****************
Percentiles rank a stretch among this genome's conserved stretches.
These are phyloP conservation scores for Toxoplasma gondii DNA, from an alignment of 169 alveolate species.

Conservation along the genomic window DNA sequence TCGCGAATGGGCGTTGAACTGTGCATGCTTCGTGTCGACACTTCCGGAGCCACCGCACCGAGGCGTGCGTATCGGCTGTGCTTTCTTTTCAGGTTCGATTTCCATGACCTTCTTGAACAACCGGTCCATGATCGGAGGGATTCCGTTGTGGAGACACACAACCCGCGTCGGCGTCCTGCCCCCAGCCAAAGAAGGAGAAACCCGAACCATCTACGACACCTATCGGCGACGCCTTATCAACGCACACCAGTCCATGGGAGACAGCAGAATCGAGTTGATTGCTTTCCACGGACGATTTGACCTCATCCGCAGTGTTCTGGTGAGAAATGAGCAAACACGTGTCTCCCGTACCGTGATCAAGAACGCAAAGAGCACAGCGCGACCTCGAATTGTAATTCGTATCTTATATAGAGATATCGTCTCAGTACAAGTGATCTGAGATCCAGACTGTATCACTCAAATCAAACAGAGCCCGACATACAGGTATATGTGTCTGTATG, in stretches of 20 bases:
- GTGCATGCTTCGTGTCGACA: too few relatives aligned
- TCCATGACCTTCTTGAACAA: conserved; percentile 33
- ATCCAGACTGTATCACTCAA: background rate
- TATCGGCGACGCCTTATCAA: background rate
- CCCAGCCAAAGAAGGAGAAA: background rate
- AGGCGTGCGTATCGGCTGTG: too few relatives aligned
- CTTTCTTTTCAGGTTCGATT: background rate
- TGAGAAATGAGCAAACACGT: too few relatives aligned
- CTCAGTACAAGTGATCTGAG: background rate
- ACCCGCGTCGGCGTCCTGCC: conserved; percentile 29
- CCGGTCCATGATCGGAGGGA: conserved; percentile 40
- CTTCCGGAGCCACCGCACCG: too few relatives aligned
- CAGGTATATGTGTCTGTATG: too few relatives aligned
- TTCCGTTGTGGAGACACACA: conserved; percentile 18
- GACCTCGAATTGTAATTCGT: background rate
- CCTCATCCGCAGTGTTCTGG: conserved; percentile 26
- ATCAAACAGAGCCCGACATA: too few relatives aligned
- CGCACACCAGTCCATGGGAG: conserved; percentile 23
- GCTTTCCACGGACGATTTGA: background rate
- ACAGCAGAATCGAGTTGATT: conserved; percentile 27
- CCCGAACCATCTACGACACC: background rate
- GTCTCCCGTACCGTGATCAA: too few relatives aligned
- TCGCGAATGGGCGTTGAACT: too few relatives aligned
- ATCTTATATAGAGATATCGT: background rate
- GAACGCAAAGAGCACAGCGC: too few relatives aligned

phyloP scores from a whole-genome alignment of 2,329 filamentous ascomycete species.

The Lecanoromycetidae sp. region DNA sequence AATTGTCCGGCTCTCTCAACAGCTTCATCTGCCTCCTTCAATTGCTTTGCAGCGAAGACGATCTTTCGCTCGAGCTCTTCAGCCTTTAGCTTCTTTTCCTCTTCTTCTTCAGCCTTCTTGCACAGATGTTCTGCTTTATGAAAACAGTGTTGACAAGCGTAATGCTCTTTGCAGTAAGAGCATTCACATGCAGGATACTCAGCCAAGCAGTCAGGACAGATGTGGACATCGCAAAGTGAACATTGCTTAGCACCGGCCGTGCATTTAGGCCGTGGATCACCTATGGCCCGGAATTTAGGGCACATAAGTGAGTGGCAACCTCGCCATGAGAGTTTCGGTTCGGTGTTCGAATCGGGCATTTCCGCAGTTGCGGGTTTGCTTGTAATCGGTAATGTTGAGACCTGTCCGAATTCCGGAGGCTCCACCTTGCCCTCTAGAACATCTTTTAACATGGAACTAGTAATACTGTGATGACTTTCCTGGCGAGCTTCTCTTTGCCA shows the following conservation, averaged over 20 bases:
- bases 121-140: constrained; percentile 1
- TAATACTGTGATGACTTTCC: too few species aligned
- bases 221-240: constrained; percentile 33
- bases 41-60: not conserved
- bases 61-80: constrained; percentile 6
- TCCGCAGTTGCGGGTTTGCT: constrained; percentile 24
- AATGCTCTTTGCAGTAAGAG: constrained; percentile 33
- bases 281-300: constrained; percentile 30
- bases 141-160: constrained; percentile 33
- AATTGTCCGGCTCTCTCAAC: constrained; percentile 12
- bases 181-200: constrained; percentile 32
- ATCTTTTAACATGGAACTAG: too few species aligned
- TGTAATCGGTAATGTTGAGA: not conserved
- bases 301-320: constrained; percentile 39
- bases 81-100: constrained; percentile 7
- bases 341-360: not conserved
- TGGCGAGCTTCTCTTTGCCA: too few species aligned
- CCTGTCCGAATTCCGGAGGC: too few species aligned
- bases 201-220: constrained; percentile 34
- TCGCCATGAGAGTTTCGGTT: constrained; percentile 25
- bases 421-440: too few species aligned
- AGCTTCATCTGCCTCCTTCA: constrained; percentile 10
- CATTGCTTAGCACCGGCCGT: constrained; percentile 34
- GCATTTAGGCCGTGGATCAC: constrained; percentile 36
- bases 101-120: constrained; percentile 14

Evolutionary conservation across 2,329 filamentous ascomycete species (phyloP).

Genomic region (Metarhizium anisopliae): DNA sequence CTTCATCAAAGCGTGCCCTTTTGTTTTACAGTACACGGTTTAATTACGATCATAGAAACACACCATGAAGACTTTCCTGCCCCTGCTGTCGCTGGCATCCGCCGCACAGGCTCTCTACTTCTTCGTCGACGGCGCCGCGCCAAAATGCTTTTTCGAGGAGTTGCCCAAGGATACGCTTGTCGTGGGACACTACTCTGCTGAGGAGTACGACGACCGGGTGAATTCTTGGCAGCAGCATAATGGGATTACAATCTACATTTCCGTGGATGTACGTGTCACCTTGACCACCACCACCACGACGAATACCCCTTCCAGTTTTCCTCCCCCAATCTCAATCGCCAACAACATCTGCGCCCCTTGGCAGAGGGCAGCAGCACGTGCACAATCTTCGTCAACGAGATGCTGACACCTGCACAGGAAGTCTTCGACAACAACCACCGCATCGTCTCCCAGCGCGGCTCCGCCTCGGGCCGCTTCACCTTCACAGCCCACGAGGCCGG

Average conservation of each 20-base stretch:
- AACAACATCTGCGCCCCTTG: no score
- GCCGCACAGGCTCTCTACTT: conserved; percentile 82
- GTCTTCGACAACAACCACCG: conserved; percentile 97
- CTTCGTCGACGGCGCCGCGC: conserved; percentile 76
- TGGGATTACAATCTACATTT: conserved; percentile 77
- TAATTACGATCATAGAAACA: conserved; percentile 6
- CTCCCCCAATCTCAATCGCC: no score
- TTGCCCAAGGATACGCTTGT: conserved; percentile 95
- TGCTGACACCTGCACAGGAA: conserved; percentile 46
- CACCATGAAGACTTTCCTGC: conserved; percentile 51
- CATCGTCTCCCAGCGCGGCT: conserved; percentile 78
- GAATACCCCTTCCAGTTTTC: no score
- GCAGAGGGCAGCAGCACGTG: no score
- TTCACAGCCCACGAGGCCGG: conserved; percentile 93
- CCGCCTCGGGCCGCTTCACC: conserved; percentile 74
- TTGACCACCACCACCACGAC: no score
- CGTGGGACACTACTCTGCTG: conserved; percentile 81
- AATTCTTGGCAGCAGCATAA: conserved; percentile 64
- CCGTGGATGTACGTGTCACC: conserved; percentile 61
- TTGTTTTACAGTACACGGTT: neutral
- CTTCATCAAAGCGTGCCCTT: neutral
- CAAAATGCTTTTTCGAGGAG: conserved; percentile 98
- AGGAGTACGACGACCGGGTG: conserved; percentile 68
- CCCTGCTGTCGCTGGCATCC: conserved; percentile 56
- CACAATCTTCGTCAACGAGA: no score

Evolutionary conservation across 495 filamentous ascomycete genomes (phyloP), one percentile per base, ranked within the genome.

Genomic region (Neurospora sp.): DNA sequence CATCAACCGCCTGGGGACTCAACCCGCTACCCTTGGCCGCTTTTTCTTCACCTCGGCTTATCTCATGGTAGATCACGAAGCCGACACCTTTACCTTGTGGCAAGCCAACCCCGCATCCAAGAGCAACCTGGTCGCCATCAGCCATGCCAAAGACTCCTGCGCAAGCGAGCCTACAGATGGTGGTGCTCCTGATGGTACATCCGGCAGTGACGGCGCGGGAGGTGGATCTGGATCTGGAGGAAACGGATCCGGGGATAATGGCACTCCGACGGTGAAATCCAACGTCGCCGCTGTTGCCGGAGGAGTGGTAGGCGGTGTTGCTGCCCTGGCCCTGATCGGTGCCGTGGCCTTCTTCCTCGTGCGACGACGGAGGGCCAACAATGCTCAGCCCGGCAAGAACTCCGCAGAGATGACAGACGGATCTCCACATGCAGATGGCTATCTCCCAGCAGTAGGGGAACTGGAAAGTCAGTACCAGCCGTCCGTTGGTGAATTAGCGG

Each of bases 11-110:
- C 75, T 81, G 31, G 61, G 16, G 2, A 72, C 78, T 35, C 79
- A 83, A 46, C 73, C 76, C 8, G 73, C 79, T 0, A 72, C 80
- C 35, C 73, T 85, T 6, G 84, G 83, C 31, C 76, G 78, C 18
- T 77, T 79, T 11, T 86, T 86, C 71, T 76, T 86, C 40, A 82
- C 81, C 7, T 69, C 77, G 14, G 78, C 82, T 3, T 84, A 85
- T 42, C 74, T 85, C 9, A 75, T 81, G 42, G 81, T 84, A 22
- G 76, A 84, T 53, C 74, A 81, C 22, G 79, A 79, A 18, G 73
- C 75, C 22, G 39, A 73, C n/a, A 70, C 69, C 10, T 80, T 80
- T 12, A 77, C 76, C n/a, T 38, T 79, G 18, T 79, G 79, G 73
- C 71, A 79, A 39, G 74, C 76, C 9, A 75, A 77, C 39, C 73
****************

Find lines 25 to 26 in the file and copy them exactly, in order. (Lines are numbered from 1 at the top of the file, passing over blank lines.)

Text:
- GTCTCCCGTACCGTGATCAA: too few relatives aligned
- TCGCGAATGGGCGTTGAACT: too few relatives aligned